The Montgomery canal runs through Powys, Wales and Shropshire, England. For 130 years it was a working canal that ran from Frankton to Newton. Then it lay abandoned and overgrown for 30 years. It has taken 40 years of hard work to restore half of it back into being navigable. It now is open for 36 miles from its junction with the Llangollen canal at Welsh Frankton to Newtown, Powys.
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One navigable restored section is between Frankton Locks and Redwith (open and navigable as far as Gronwen Wharf). The other is between Arddleen and Berriew. The unrestored and part-restored sections cover the rest of the canal between its junction with the mainline at Frankton Locks and its original destination of Newtown.
The canal is a Site of Special Scientific Interest for over half its length. Guilsfield Arm Nature Reserve is found here as is Aston Locks Nature Reserve. One area, located in Wales, is noted for its rare aquatic plants. Insects found here include 14 species of damselflies and dragonflies. Birds and plants like the waterway banks and hedgerows while fish flourish in the waters. Over 100 bird species have been spotted including swans, kingfishers, reed buntings, pied wagtails, sedge warblers, whitethroats, rock jackdaws, peregrine falcon, buzzards, sparrow hawk, and snipe.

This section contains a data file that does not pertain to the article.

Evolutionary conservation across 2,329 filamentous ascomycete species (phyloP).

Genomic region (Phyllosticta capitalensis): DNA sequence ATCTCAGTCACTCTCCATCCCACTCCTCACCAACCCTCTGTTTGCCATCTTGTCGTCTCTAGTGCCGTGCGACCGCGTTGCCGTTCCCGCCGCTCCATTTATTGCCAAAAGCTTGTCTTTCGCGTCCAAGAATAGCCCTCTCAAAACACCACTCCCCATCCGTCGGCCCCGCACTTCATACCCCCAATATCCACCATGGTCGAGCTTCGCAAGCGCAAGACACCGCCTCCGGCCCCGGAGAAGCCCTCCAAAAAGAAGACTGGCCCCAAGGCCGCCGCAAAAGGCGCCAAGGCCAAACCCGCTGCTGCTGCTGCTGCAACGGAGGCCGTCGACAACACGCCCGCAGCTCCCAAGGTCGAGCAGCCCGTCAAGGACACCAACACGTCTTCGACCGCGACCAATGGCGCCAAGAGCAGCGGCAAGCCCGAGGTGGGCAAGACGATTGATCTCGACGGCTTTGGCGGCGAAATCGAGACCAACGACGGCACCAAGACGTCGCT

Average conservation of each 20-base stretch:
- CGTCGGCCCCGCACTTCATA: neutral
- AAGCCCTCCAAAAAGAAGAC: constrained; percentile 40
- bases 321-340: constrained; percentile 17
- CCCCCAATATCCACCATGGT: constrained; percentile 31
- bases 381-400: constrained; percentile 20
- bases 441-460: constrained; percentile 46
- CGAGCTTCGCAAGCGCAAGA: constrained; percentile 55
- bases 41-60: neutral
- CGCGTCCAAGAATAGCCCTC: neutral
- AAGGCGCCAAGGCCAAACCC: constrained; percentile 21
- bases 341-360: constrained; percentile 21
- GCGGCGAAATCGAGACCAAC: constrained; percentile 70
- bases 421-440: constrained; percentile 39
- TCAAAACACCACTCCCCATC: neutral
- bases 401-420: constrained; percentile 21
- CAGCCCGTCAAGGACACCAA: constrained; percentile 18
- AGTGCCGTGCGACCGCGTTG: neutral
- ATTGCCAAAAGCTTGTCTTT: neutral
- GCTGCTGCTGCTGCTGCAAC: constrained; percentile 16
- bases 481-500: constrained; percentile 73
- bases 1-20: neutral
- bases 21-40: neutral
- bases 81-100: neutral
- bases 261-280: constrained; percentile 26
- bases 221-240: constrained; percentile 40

127 listed structures are found along the waterway. These include the Vyrnwy aqueduct, lock paddle mechanisms, and corrugated iron warehouses.
There are picnic sites along the canalís length. The waterway provides opportunities for canoeing, cycling, walking, and angling.
The canal can be accessed at either end or along the way.
Photos © by Barbara Ballard and are of the Frankton area of the canal.
For photos of the other areas of the canal go to Peteís Montgomery Canal website
All photos copyright by Barbara Ballard